Dr. Heidi Horsley interviews Dr. Betty Davies, a professor and senior scholar at the University of Victoria’s School of Nursing. Also a professor emeritus at the University of California, San Francisco, Dr. Davies wrote Shadows in the Sun: The Experiences of Sibling Bereavement in Childhood for her students, those who have lost a sibling themselves, or anyone in the bereavement field. A leader in the field of sibling bereavement, Dr. Davies says she thinks of this type of bereavement as happening in a larger context. Look at the bereaved child in the context of his school, family, community, culture, and the bigger community. “There are many levels,” she says.

Influenced by all these factors, how can you anticipate how children will react? There are four major responses: I hurt inside, I don’t understand, I don’t belong, and I’m not enough. These are the most common responses Dr. Davies has seen. “I hurt inside” is what we all feel when we grieve. However, the other three are key in children because they’re dependent upon the adults. “I don’t understand” Is when children can’t grasp what death is. It’s the responsibility of adults to teach them.

The Rocky Roads

“I don’t belong” happens when children are made to feel like they’re excluded regarding death or an illness. Finally, “I’m not enough” can happen when children think it should have been them who died. They can feel like their sibling was more important than them. Fortunately there many things adults can do to help children. Start by comforting them when they’re hurting and explaining when they’re not understanding. Include them, validate them, and reassure them.

Finding professional help can also be a great tool, especially if there are only grieving adults in the child’s life.

 

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Heidi Horsley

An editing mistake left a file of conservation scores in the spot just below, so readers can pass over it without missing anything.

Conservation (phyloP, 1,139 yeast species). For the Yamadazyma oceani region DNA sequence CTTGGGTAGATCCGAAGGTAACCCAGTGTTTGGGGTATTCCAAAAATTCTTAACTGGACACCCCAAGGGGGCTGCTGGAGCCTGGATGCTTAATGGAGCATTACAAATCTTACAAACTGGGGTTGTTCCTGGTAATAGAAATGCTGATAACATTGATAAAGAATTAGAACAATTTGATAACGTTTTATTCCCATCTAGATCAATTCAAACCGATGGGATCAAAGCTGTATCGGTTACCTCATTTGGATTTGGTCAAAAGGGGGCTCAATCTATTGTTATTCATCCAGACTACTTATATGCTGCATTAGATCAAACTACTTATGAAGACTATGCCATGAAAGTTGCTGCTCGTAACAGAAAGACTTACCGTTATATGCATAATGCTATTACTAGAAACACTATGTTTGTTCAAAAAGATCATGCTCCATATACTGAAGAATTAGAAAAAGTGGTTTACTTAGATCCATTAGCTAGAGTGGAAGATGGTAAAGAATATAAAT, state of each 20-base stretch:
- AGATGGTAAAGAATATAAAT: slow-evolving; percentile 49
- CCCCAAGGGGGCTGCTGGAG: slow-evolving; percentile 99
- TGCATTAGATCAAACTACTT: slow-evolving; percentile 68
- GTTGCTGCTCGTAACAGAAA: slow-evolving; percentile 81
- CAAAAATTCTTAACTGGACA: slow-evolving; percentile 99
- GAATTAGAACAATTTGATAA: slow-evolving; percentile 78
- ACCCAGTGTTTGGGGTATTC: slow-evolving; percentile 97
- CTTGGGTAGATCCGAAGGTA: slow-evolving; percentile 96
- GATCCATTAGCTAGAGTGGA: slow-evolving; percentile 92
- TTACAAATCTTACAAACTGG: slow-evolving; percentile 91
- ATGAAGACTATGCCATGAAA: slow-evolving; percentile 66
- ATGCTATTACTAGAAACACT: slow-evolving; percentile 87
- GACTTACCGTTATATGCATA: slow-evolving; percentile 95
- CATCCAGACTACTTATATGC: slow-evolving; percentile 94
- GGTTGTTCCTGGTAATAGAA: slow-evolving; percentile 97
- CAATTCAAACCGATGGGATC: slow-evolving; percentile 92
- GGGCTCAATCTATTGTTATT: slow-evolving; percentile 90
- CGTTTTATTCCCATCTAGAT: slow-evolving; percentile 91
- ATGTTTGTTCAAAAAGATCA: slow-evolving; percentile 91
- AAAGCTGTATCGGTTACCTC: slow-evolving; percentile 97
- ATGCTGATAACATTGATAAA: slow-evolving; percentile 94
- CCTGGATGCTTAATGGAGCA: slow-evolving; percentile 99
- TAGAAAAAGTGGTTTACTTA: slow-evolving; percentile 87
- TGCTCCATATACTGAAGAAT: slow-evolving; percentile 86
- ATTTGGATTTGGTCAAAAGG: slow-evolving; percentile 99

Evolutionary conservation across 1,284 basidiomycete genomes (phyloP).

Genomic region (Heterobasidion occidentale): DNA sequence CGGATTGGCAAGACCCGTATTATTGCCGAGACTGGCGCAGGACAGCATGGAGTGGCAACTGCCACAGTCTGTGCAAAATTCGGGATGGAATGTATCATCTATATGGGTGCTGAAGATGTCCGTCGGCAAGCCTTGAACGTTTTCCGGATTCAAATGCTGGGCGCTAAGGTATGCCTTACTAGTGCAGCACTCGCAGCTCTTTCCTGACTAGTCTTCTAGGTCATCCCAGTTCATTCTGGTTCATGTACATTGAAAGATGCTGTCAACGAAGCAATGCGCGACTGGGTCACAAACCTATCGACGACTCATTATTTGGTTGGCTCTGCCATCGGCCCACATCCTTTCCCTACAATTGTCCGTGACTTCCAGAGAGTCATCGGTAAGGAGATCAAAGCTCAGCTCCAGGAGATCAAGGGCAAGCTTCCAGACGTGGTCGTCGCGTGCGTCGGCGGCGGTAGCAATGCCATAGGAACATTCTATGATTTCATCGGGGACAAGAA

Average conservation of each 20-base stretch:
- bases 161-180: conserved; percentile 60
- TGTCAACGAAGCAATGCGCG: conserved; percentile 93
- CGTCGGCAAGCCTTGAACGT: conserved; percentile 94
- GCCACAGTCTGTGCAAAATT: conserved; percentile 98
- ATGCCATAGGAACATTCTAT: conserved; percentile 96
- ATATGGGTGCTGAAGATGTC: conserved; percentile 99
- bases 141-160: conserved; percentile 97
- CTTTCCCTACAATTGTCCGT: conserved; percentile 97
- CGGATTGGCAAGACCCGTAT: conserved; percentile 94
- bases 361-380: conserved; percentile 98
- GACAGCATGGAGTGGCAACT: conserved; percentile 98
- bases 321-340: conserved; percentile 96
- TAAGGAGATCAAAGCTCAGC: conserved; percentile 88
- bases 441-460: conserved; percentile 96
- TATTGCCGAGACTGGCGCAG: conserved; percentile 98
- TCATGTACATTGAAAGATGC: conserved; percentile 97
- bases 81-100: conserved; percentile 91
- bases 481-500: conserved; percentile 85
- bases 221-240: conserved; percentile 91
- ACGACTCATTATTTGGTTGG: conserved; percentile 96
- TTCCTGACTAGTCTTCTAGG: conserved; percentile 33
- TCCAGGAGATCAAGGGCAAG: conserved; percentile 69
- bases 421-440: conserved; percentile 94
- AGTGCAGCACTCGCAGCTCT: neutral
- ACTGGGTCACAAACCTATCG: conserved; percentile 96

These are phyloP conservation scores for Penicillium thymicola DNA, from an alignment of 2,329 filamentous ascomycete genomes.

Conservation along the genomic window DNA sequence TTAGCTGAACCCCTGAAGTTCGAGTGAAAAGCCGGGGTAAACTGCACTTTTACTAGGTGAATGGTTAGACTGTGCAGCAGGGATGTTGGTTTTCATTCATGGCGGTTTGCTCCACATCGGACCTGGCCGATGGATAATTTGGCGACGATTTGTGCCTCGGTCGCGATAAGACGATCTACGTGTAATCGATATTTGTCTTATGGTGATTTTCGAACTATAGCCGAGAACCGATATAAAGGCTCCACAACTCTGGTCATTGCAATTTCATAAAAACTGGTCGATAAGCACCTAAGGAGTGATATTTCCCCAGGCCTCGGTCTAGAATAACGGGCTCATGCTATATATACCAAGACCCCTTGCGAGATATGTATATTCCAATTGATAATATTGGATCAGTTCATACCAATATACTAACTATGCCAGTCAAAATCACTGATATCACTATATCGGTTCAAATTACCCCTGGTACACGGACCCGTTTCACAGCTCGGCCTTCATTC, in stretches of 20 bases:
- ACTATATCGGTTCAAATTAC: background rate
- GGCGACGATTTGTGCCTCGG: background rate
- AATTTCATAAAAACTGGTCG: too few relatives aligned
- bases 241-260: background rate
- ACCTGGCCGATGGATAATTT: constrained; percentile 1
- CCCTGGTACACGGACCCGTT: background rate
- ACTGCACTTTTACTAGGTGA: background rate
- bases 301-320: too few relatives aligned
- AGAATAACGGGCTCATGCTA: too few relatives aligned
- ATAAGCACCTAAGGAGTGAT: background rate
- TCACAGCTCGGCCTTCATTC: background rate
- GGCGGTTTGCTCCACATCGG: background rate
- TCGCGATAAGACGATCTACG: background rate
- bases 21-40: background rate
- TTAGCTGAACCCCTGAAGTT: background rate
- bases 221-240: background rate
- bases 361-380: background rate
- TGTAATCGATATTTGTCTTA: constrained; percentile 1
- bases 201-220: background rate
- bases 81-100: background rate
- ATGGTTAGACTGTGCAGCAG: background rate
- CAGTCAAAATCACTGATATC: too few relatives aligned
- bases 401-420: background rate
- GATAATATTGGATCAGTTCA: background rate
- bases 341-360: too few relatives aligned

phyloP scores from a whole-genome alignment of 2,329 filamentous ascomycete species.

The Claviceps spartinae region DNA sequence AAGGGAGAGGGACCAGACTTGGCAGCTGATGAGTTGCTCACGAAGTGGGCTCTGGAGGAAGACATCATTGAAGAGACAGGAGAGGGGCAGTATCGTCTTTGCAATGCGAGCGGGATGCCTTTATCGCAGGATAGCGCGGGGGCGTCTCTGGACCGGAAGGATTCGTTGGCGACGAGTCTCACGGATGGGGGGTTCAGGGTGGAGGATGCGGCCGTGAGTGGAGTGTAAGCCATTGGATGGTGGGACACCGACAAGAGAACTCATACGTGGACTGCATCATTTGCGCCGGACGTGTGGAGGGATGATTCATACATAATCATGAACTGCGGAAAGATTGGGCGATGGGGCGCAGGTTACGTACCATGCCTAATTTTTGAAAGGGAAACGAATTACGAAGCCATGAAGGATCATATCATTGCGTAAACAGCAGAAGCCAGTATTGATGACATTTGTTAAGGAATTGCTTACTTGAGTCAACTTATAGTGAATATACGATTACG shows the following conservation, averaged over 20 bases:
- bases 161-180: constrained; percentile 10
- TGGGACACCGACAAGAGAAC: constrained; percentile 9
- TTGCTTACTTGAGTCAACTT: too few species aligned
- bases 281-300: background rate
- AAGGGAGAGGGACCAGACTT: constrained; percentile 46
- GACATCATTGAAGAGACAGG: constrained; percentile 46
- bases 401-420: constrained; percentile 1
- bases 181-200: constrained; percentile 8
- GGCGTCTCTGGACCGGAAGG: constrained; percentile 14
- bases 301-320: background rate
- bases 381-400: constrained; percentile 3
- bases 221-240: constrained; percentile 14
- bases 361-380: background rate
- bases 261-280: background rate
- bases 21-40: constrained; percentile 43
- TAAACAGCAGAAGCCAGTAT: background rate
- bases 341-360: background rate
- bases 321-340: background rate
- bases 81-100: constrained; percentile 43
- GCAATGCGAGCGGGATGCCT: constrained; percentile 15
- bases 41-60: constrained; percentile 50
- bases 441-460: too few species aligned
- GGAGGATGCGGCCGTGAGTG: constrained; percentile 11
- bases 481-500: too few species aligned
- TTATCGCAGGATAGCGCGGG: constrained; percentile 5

Dr. Heidi Horsley is an international grief expert, licensed psychologist, and social worker. She is the Executive Director and Co-Founder of the Open to Hope Foundation, one of the largest internet grief resources, with over 2 million yearly visitors. She hosts the award-winning Open to Hope cable television show and podcast. Dr. Heidi is an adjunct professor at Columbia University. She serves on the ​National Board of Directors for The Compassionate Friends, the largest peer to peer support organization in the world. She also serves on the National Advisory Board for the Tragedy Assistance Program for Survivors (TAPS). TAPS has served over 50,000 military families who have suffered a loss. In addition, she serves on the National Advisory Board for the Elisabeth Kubler-Ross Foundation, and the Children's Brain Tumor Foundation. Dr. Heidi is on the VIP section of Marquis Who's Who in America, Madison Who's Who, and Who's Who of American Women. Dr. Heidi has co-authored eight books, including; Spouse Loss; Fresh Grief; Inspirational Stories for Handling the Holidays After Loss; Inspirational Stories of Healing After Loss; Real Men Do Cry; A Quarterbacks Inspiring Story of Tackling Depression & Surviving Suicide; Teen Grief Relief: Parenting with Understanding Support and Guidance; and Signs and Hope From Heaven. She has appeared on the ABC television show 20/20, has been interviewed by numerous media outlets, and has been a guest on hundreds of radio shows as well as quoted in dozens of media publications, including the Metro World News, Washington Post, Time Magazine, Newsday, Money Magazine, and New York Daily News. Dr. Heidi is also the author of numerous articles and academic book chapters. Dr. Heidi gives keynotes, presentations, and workshops throughout the country, and teaches continuing education workshops for health care professionals on support following trauma and tragedy. For 10 yrs., Dr. Heidi worked as a co-investigator for the FDNY-Columbia University Family Guidance Program; a study which looked at traumatic loss in families of firefighters killed in the 9/11 World Trade Center attacks. Through this 9/11 study, Dr. Heidi provided ongoing intervention and follow-up to firefighter widows and their children, and facilitated groups for bereaved siblings. In addition, Dr. Heidi supervised the school social work staff at Harlem Democracy Charter Schools in NYC for four years. Dr. Heidi's early career included work in a variety of clinical settings, including; Manhattan Psychiatric Center, California Pacific Medical Center Psychiatry Dept., University of San Francisco Mental Health Clinic, St. Lukes-Roosevelt Hospital Psychiatry Dept., and Hope Haven Residential Treatment Center in New Orleans. Her doctoral dissertation was on the sudden death of a sibling. Her academic credentials include a doctorate in Psychology (PsyD) from the University of San Francisco; a Masters degree in social work (LMSW) from Columbia University, and a Masters degree in mental health counseling (MS) from Loyola University, in New Orleans. Dr. Heidi splits her time between NYC and Tucson AZ.

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